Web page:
Published: September 1st, 2009 by Little, Brown Books for Young Readers | Series: N/A | Length: 264 pages | Genre: YA, fairytale retellings, LGBTQ, romance, fantasy | Source: Borrowed from library
Summary from Goodreads:
In the wake of her father’s death, Ash is left at the mercy of her cruel stepmother. Consumed with grief, her only joy comes by the light of the dying hearth fire, rereading the fairy tales her mother once told her. In her dreams, someday the fairies will steal her away, as they are said to do. When she meets the dark and dangerous fairy Sidhean, she believes that her wish may be granted.
The day that Ash meets Kaisa, the King’s Huntress, her heart begins to change. Instead of chasing fairies, Ash learns to hunt with Kaisa. Though their friendship is as delicate as a new bloom, it reawakens Ash’s capacity for love-and her desire to live. But Sidhean has already claimed Ash for his own, and she must make a choice between fairy tale dreams and true love.
Entrancing, empowering, and romantic, Ash is about the connection between life and love, and solitude and death, where transformation can come from even the deepest grief.
Knowing that this was a Cinderella retelling that also incorporated a same-sex relationship, I couldn’t resist picking it up when I saw it at the library. I’d heard really good things about Malinda Lo’s writing before and had been wanting to check out some of her books too. So this seemed like a great choice for me to read.
I’m struggling with reviewing this a lot because while I didn’t enjoy it as much as I expected to, I think a lot of that has to do with me being in a bit of a reading slump, rather than being because of the book itself. I’m going to point out everything that I did and didn’t like, but keep in mind that I’m in a slump which made it hard for me to get into the story 100%.
First off, I really liked the magical elements that Lo brought into the story. Obviously, in the original Cinderella story that we’ve all known since we were kids, there’s the Fairy Godmother who helps Cinderella. So it’s not as if the original story doesn’t have magic. But I loved what Lo adds into it. Fairies are the only magical creature we actually see, but there are tons of fairy tales and other magical creatures mentioned throughout the book. I’m actually pretty interested in finding out what Lo’s inspiration was behind all of the fairytales that are told in the story.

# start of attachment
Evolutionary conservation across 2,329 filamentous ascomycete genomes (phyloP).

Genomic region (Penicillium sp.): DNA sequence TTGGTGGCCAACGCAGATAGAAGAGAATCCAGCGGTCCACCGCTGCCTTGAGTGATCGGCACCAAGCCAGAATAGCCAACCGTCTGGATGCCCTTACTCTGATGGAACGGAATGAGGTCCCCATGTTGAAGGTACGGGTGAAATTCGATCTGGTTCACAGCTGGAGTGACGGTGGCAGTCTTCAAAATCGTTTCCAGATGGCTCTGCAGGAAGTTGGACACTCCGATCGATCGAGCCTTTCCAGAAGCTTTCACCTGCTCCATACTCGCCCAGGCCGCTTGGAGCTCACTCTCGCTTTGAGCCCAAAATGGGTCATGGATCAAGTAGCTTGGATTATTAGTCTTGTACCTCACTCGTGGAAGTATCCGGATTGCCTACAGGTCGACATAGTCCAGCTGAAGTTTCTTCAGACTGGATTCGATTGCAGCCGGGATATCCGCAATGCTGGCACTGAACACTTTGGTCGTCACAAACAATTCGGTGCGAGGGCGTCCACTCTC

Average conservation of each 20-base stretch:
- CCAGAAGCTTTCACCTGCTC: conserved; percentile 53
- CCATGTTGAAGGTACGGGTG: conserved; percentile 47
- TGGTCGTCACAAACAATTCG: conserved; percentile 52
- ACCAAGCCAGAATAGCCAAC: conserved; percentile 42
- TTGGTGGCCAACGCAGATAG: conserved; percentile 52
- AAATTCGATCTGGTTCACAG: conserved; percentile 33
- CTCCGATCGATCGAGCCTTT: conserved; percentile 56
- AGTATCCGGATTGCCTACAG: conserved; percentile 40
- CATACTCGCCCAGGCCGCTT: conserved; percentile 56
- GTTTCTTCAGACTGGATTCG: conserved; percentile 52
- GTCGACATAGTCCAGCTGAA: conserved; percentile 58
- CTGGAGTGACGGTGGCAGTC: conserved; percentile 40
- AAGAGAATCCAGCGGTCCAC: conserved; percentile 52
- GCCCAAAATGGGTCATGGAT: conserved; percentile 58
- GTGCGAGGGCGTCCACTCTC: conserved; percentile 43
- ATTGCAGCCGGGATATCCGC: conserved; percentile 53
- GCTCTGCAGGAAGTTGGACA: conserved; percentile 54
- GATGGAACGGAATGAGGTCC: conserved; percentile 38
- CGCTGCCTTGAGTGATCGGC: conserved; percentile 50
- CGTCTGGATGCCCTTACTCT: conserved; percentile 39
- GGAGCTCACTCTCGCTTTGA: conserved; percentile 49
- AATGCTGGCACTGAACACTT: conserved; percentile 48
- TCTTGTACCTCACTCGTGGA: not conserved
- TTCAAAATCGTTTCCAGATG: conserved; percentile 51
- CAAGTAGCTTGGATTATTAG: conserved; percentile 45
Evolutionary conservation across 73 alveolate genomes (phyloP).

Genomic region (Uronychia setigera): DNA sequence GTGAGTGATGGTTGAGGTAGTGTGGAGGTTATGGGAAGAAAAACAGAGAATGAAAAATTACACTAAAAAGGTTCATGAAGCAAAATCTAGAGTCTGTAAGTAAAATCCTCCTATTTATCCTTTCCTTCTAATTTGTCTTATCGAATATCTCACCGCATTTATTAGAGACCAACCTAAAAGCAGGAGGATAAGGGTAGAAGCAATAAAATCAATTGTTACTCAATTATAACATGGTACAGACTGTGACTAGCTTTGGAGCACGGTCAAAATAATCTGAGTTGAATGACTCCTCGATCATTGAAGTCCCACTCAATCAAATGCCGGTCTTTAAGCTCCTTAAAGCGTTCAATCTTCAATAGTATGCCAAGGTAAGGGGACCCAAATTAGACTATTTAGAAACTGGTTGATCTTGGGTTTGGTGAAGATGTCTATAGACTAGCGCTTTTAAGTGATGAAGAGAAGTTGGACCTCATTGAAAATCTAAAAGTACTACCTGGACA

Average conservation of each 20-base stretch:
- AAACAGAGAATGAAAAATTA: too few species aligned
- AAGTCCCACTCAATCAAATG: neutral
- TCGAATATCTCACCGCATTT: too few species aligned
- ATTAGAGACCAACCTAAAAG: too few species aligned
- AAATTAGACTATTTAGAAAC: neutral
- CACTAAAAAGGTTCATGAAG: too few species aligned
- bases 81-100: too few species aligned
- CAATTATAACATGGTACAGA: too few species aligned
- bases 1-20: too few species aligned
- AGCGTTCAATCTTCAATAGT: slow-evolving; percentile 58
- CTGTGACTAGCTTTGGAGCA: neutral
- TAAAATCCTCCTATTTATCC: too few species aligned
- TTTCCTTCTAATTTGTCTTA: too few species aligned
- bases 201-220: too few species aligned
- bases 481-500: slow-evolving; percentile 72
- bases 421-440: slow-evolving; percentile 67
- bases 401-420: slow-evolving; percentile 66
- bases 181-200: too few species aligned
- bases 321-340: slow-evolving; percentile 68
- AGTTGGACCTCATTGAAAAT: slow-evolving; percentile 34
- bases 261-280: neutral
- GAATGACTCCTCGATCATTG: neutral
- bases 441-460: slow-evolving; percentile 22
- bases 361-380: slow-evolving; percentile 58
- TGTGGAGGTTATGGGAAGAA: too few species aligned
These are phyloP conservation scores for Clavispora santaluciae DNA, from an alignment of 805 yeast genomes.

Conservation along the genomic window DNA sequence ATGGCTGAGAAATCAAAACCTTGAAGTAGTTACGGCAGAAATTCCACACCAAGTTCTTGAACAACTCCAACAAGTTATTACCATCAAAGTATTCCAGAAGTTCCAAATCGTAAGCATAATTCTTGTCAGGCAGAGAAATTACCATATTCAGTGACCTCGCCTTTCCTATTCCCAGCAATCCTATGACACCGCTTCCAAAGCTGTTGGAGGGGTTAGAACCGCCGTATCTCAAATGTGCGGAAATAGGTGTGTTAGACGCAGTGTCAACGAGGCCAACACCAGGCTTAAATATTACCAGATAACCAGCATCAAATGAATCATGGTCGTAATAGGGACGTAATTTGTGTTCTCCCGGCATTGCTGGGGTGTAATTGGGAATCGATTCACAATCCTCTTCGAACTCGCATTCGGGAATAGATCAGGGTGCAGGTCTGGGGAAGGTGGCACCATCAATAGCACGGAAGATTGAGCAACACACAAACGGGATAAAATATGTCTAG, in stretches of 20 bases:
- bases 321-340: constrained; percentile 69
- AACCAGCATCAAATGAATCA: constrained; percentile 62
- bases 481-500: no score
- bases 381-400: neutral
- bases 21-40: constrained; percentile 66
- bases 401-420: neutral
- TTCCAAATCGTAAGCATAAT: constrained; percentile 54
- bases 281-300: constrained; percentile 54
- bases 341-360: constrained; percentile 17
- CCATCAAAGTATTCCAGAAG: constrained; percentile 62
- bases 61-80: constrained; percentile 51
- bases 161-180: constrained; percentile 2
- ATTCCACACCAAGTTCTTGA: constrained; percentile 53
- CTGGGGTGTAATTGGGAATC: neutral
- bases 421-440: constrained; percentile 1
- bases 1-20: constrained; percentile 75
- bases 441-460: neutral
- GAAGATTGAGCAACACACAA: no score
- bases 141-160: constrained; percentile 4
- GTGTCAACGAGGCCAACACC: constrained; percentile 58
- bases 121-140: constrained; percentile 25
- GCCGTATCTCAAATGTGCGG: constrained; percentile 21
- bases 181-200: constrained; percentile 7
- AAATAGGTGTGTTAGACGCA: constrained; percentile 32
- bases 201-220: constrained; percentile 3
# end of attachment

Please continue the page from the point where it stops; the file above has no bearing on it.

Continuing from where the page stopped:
Lo’s writing was great too. It’s really descriptive and quite beautiful without being long-winded or over the top. I know a lot of people enjoy super descriptive writing, but I usually don’t because I find it goes on for too long and I get bored before the paragraph is over. But this wasn’t an issue with Lo’s writing at all, which was a pleasant surprise.
The reason I struggled with this book so much was because I really just could not connect with Ash. I didn’t really like her as a main character. She didn’t seem to have much of a personality. I felt bad for her because of the abuse and everything that she faces, but I just wasn’t invested in her. Because I didn’t feel any kind of connection with her, I didn’t get really into the story either. I couldn’t get past not connecting with Ash and ultimately because of that, I didn’t enjoy the book as much as I could have.
Of course, I did really enjoy the fact that this had a same-sex relationship. Ash becomes really close with the King’s Huntress, Kaisa. I liked Kaisa quite a bit more than Ash actually and would’ve gladly sat there and read a whole book about her. Even without really liking Ash, I still liked the scenes with them together.
Overall, this is a good book that I would have enjoyed so much more if I connected with Ash more. If you like reading fantasy, retellings, or books with LGBTQ characters, I’d recommend reading this. I’d personally love to reread this again in the future when I’m not in a slump and see if I enjoy it more.